Research in 1971 indicated that carrageenan damages immune cells as well as promotes tumor formation and inflammation.3 Medical researcher Joanne K. Tobacman, MD, associate professor of clinical medicine at the University of Illinois College of Medicine, has published 18 studies to date (and most likely more are to come) exhibiting that it causes inflammation in the gut, which translates into systemic inflammation throughout the body. Chronic inflammation is a known precursor to diseases such as cancer, Alzheimer’s disease, Parkinson’s disease, cardiovascular disease and Crohn’s disease.
According to Dr. Tobacman, a leading researcher in the field of digestive health, carrageenan is used in laboratory settings to induce inflammation in tissues of mice to test the anti-inflammatory properties of new drugs. Mice exposed to low concentrations of carrageenan for 18 days develop profound glucose intolerance and impaired insulin action, both of which can lead to the onset of diabetes. It is Dr. Toabacman’s observation that “degraded carrageenan inevitably arises from higher molecular weight (food grade) carrageenan.” It is understood that heating, mechanical processing, bacterial action and acid digestion (a natural process of the stomach) can all accelerate degradation of food-grade (ungraded) carrageenan.4
Factors to Consider
Variables exist within everyone’s diet. Healthy digestive tracts will produce enough stomach acid (hydrochloric acid and pepsin) to facilitate proper digestion of proteins and minerals in our foods. This same action can accelerate the breakdown of ungraded carrageenan. This is especially true in the stomachs of healthy younger people, who tend to have stronger digestion. The mechanical processing that is part of the refined food industry’s practices (organic or otherwise) can alter the molecular structure of all substances, including carrageenan. And lastly, the effect of interactions of a milieu of bacteria with carrageenan is yet undetermined.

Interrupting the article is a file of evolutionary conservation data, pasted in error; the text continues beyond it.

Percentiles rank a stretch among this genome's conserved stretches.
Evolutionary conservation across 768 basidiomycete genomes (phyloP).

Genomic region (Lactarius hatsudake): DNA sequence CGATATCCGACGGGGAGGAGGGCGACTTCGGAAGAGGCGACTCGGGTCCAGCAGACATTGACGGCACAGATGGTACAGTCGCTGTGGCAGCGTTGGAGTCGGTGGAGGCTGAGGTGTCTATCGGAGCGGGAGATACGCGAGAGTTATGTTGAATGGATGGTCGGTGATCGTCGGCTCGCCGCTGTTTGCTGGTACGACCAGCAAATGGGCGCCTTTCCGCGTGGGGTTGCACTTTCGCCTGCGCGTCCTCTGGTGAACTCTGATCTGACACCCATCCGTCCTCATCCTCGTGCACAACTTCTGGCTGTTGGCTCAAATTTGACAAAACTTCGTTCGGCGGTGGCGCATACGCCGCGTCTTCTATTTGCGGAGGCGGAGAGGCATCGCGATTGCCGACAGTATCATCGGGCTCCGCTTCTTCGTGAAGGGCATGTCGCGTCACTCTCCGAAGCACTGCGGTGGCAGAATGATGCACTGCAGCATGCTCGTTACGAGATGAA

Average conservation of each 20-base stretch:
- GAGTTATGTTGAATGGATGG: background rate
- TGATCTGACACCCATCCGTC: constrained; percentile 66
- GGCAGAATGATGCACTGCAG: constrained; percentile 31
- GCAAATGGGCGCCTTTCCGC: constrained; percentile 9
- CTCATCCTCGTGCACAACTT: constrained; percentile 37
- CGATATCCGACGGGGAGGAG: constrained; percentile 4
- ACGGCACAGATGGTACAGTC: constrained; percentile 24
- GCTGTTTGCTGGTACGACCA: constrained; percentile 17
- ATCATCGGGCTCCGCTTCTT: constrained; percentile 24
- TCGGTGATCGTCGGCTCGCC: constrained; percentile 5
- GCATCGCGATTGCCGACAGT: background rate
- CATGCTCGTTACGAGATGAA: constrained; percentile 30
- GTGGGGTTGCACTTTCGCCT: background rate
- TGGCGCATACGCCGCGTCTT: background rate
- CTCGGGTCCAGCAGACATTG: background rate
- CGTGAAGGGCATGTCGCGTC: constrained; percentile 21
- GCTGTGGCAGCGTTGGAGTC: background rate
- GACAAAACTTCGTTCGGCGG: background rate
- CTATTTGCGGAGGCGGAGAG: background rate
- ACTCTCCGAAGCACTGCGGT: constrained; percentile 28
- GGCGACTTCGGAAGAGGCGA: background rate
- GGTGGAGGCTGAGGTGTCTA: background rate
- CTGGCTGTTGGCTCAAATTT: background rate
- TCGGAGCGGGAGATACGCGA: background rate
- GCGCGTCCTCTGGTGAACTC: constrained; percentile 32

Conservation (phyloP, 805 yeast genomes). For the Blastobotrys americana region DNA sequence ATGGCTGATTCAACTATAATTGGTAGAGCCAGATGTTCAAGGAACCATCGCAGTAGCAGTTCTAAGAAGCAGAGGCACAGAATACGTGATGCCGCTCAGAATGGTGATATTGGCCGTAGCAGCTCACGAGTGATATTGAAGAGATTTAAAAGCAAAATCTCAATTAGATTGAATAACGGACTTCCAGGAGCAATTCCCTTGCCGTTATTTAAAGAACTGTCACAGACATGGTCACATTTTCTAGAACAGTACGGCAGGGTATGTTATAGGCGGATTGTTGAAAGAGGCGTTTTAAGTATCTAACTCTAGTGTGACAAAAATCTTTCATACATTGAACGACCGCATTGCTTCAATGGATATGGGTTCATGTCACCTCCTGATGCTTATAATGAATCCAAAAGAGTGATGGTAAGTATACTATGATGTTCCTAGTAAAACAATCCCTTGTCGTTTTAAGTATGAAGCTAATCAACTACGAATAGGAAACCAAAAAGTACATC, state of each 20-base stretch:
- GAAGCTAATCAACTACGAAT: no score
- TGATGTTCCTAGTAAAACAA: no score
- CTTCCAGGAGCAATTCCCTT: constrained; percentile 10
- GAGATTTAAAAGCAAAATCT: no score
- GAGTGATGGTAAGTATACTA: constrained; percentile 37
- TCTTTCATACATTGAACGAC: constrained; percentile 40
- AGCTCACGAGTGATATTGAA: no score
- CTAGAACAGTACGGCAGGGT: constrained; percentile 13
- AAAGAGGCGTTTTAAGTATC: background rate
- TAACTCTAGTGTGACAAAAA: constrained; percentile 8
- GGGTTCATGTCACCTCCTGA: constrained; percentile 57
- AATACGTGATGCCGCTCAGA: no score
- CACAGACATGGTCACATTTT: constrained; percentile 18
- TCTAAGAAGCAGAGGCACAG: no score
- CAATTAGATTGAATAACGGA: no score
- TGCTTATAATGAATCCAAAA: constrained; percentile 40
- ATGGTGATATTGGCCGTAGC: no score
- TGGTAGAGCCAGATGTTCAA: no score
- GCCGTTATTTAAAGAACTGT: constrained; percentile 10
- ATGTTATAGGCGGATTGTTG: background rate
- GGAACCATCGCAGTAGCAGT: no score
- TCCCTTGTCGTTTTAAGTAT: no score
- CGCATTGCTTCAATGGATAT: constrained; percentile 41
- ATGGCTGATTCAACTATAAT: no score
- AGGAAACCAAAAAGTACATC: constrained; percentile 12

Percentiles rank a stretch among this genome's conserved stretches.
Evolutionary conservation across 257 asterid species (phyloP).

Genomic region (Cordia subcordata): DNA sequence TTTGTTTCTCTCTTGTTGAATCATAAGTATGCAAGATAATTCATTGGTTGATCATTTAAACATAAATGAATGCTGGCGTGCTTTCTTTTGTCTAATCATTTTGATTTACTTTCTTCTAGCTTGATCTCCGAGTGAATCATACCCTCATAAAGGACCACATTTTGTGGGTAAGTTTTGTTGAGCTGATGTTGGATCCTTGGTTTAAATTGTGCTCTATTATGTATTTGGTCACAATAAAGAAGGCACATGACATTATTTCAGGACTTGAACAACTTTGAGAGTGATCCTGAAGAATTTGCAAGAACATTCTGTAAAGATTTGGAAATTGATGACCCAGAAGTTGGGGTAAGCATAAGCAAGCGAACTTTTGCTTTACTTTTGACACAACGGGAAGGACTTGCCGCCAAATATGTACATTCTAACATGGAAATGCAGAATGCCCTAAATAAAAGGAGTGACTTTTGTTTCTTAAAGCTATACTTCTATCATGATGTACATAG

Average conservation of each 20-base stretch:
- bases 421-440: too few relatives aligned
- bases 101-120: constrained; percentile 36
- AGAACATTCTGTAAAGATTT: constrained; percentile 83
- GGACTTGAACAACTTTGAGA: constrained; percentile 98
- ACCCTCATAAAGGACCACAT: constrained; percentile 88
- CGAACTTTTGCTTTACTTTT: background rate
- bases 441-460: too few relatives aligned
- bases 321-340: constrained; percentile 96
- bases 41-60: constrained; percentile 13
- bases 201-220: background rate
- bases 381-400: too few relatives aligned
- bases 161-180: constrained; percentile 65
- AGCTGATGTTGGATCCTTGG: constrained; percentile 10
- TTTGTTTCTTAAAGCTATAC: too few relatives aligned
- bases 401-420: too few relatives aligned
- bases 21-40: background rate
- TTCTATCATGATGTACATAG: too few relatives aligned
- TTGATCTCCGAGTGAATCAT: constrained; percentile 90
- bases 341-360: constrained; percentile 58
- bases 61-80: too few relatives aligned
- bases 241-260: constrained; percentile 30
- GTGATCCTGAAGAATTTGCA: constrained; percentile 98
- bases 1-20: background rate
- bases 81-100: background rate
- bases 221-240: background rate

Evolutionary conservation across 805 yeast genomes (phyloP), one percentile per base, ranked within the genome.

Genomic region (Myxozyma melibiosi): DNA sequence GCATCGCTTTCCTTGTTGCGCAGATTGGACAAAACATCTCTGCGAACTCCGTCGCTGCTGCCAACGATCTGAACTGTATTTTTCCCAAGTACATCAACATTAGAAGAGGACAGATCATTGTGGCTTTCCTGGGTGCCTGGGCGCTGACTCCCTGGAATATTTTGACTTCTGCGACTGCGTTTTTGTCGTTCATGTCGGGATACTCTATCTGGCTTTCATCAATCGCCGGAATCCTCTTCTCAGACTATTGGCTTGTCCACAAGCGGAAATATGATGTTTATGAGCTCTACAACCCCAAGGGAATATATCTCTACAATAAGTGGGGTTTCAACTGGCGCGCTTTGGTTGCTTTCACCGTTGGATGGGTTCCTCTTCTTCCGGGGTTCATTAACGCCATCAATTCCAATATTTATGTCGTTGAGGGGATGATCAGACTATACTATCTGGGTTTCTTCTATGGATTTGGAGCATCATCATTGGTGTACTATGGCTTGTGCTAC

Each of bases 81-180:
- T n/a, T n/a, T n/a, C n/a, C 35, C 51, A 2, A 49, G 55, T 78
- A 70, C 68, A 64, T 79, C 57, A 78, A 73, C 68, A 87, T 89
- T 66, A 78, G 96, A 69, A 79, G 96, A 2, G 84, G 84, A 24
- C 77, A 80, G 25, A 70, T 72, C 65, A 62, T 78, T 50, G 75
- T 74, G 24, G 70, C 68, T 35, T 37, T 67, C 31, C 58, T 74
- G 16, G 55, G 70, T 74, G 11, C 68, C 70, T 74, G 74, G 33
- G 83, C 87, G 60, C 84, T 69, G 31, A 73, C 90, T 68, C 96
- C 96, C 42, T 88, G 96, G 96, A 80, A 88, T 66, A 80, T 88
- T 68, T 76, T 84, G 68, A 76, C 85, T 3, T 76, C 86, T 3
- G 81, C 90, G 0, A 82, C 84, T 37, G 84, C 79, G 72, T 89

We recommend to err on the side of prudent avoidance. Regular daily consumption of products containing carrageenan is risky with too many unknown variable factors. Avoidance of carrageenan requires awareness and label reading. Many companies now add in parentheses “seaweed” in an effort to calm concerns that are rising over the safety of carrageenan as a food additive. Fortunately, The Cornucopia Institute, has made available a shopping guide to avoiding organic foods with carrageenan. It is always our recommendation to stick with real traditionally prepared foods that support healthy, optimal digestion and assimilation. When it comes to carrageenan, stay out of the uncharted waters.
1 J K Todacman. Review of harmful gastrointestinal effects of carrageenan in animal experiments. Environmental Health Perspectives. 2001 Oct; 109(10): 983-994. https://www.ncbi.nlm.nih.gov/pmc/articles/PMC1242073/
2 Select Committee on GRAS Substances (SCOGS) Opinion: Carrageenan. http://www.fda.gov/Food/IngredientsPackagingLabeling/GRAS/SCOGS/ucm261246.htm
3 Phillip J. Catanzaro et al. Spectrum and Possible Mechanism of Carrageenan Cytotoxicity. The American Journal of Pathology. 1971 Aug; 64(2): 387-404. https://www.ncbi.nlm.nih.gov/pmc/articles/PMC2047576/
4 Weil, MD, Andrew. Is Carrageenan Safe? http://www.drweil.com/diet-nutrition/food-safety/is-carrageenan-safe/